Pathogens are considered one of the largest contributing factors in the global decline of honey bees (Apis mellifera) and other wild pollinators, which together help support agricultural economies and international food supplies1,2,3. Managed honey bees represent a substantial fraction of total pollinators and are an important reservoir of enzootic pathogens that can affect disease epidemiology in various animal communities4. To address this issue, beekeepers frequently administer antibiotics to their hives in an attempt to prevent or reduce disease occurrence and control intraspecies pathogen transmission between nearby apiaries.

Oxytetracycline (OTC), tylosin, and fumagillin are the most commonly used antibiotics in apiculture5. Tetracycline-based agents are of particular concern given their extensive usage in human medicine and as bacteriostatic feed additives in livestock. Though indispensable under certain circumstances, overuse of tetracyclines pollutes the environment and inadvertently leads to the accumulation of antibiotic-resistance genes in many bacteria, including a multitude of pathogens relevant to human and honey bee health6. Antibiotic exposure can also negatively impact key symbiotic bacteria within the microbiota (community of microorganisms residing on or within a multicellular organism) of honey bees7. This compromises overall health status in hives as the distinct microbiota in healthy bees is crucial to host metabolic competency, immune regulation, growth and development, and resistance towards parasites and pathogens8.

In many parts of the world, prophylactic usage of OTC is recommended under best management practices for beekeepers in the prevention of foulbrood diseases caused by Paenibacillus larvae and Melissococcus plutonius9. In the case of P. larvae, which causes American foulbrood (AFB), there have been reports of widespread tetracycline resistance occurring since the early 2000’s10. Identical sequence homology of tetracycline-resistance loci found in P. larvae and core members of the honey bee microbiota suggests that there is horizontal gene transfer between commensals and pathogens via mobile genetic elements such as transposons and plasmids11. Importantly, despite susceptibility or resistance, OTC is unable to treat P. larvae spores in the comb, which can act as a source of reinfection. To address these issues and guard against the potentially rapid evolution of resistance, it is prudent to test alternative control measures, which so far include hygienic breeding12, use of bioactive essential oils13, bacteriophage therapy14, synthetic indoles with anti-germination properties15, and supplementation of hives with lactic acid bacteria16,17,18. The promise of this latter approach is up-held by studies demonstrating that lactobacilli can promote insect innate immunity and detoxification19,20,21, extend longevity of adult honey bees22, and stimulate queen brood production23,24.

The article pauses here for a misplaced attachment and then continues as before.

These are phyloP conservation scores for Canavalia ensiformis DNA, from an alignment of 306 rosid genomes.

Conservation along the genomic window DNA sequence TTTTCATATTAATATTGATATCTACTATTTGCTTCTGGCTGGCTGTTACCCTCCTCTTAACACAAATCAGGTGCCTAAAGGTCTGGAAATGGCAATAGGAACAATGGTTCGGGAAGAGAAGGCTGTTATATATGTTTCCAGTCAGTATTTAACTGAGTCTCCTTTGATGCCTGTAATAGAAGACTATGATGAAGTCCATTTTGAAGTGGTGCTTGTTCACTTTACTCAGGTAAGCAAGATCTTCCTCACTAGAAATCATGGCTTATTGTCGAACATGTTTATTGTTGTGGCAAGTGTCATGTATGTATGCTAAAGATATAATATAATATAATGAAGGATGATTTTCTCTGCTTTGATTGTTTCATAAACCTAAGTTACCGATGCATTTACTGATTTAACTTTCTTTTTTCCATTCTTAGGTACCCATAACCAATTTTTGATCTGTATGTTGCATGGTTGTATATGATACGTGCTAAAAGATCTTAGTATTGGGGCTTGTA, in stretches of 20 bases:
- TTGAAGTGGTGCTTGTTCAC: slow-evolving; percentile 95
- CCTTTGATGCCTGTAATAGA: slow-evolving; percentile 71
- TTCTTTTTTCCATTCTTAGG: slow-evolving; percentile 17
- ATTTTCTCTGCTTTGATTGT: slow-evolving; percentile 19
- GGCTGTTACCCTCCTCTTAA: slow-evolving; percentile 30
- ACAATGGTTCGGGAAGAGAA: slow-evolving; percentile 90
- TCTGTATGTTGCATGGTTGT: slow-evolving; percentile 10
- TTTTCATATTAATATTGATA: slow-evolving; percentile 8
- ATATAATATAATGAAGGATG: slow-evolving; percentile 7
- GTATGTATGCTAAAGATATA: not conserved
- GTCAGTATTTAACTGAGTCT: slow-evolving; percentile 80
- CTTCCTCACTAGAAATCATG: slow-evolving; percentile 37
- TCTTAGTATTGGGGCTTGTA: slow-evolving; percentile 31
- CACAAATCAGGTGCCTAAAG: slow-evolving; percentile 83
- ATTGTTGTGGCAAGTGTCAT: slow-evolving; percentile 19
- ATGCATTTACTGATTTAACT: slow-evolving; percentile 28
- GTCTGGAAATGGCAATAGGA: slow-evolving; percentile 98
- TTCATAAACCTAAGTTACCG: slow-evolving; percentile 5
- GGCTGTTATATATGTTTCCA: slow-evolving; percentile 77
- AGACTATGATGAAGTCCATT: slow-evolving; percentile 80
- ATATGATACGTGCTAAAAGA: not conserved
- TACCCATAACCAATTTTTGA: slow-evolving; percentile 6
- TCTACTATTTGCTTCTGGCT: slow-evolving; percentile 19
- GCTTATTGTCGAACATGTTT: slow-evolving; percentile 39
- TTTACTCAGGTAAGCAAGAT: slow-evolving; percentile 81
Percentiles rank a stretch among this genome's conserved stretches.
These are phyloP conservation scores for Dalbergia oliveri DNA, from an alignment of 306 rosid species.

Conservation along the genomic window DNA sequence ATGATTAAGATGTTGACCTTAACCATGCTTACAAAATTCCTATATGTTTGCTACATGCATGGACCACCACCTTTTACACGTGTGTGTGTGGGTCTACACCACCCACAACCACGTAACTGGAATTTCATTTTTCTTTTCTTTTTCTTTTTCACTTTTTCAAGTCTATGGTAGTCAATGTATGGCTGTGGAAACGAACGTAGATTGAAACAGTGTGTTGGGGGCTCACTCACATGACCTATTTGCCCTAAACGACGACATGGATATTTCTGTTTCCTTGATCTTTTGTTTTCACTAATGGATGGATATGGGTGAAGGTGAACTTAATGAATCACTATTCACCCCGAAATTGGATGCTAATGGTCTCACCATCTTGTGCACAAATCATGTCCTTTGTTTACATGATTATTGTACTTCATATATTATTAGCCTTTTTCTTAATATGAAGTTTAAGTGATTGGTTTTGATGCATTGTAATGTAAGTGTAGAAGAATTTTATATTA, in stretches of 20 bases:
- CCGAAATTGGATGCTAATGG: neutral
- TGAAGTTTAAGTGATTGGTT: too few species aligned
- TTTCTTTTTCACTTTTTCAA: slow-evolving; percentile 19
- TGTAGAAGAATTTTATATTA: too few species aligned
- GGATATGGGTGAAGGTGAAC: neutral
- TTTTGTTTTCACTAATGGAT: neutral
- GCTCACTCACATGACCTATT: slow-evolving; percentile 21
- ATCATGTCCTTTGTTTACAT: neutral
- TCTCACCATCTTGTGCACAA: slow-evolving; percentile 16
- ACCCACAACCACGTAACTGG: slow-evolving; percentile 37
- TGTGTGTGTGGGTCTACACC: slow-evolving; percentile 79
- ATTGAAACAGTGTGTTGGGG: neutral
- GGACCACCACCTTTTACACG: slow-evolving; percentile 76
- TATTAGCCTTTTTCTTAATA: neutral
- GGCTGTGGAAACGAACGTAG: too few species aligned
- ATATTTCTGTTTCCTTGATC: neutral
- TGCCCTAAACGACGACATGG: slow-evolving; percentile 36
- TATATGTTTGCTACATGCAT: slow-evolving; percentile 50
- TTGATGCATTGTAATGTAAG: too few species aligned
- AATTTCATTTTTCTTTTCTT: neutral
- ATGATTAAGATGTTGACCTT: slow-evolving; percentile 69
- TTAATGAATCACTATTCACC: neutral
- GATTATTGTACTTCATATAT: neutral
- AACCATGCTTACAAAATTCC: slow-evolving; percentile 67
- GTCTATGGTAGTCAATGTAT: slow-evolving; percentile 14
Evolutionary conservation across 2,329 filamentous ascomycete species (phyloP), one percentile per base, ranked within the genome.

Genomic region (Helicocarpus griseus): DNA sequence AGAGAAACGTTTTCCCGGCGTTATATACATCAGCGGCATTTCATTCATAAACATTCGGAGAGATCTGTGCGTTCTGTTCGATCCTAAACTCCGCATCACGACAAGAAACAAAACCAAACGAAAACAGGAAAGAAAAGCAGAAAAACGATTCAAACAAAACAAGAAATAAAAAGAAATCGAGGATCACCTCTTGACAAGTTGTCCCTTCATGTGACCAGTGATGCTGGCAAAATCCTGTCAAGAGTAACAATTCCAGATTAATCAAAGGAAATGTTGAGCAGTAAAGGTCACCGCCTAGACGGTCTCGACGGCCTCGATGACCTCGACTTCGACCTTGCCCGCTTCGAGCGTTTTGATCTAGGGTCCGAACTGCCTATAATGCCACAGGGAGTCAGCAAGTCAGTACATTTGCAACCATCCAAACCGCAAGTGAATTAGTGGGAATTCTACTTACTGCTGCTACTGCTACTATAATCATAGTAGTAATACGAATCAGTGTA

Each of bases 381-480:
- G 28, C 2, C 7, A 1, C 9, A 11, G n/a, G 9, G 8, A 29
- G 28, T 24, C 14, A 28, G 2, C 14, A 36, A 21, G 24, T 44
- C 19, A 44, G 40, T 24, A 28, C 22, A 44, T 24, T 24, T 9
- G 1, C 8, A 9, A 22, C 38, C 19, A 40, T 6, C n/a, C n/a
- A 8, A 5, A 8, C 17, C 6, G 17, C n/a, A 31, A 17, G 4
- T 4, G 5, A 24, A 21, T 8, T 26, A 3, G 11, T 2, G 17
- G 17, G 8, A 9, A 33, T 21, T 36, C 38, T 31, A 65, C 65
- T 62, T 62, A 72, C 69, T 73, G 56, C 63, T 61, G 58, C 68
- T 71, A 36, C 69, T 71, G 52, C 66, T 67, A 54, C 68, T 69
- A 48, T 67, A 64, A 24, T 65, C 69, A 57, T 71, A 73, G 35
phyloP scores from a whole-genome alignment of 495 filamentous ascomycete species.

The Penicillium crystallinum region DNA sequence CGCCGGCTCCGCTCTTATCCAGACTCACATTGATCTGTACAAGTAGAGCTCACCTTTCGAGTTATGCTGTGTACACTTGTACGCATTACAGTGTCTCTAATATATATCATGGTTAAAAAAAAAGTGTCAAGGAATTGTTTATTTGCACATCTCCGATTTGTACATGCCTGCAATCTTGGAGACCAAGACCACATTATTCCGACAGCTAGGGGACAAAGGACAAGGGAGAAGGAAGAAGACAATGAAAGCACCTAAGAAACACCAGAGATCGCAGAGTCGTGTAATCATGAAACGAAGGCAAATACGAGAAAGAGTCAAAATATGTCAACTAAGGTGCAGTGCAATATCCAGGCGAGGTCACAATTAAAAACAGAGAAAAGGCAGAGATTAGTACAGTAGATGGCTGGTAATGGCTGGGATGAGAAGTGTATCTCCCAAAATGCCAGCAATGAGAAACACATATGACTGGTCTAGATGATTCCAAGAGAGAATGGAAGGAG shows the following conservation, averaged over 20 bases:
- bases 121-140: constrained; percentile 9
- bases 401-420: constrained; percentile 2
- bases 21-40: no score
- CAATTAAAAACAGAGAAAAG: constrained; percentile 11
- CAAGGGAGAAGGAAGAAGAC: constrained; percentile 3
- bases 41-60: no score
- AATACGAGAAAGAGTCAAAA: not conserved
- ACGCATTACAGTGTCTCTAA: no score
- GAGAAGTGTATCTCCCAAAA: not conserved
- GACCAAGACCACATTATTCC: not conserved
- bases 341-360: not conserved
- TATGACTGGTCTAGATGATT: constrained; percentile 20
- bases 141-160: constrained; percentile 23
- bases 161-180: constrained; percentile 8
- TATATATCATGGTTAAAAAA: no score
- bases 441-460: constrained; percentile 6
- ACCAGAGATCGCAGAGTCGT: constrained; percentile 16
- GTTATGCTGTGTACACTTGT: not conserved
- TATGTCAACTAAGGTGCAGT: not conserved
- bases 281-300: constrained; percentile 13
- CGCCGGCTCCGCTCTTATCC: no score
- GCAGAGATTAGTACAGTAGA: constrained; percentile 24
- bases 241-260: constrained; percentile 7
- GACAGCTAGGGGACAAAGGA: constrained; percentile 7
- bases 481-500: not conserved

In our previous work, we demonstrated that pollen patty hive supplements infused with three select strains of lactobacilli (Lactobacillus rhamnosus GR-1, Lactobacillus plantarum Lp39, and Lactobacillus kunkeei BR-1; LX3) could reduce P. larvae loads in honey bee hives experiencing active AFB outbreak and improve honey bee survival towards P. larvae infection in vitro25. Here, we evaluated OTC treatment efficacy in subclinically infected hives and characterized how routine exposure to this common antibiotic impacts immune and microbiota dynamics in honey bees. In addition, we evaluated how treatment augmentation with LX3 following OTC exposure influences antibiotic recovery rates as evaluated by immune functionality, microbial homeostasis, and hive productivity.


LX3 enhances larval pathogen eradication by antibiotics

Prophylactic administration of OTC to honey bees is a common practice in beekeeping for the prevention of AFB. To evaluate the efficacy of this long-standing apiculture management strategy, we monitored a 2-week treatment regimen with OTC under natural field conditions in honey bee hives experiencing low-grade chronic infection with P. larvae (Fig. 1a). Using a qPCR-based approach to enumerate pathogen load, P. larvae abundance was found to be significantly lower in honey bee larvae (primary target of AFB) at week 1 and week 2 of OTC treatment (Kruskal–Wallis with Dunn’s multiple comparisons, P = 0.0071 and P = 0.0005, respectively) compared to baseline levels at day 0 (Fig. 1b). In contrast, no observable differences in P. larvae abundance were found in adult honey bees (active vector of AFB) at any time point during this treatment (Kruskal–Wallis with Dunn’s multiple comparisons, P = 0.9999, P = 0.6367, respectively; Fig. 1c).

Fig. 1: LX3 enhances larval pathogen eradication by antibiotics.
figure 1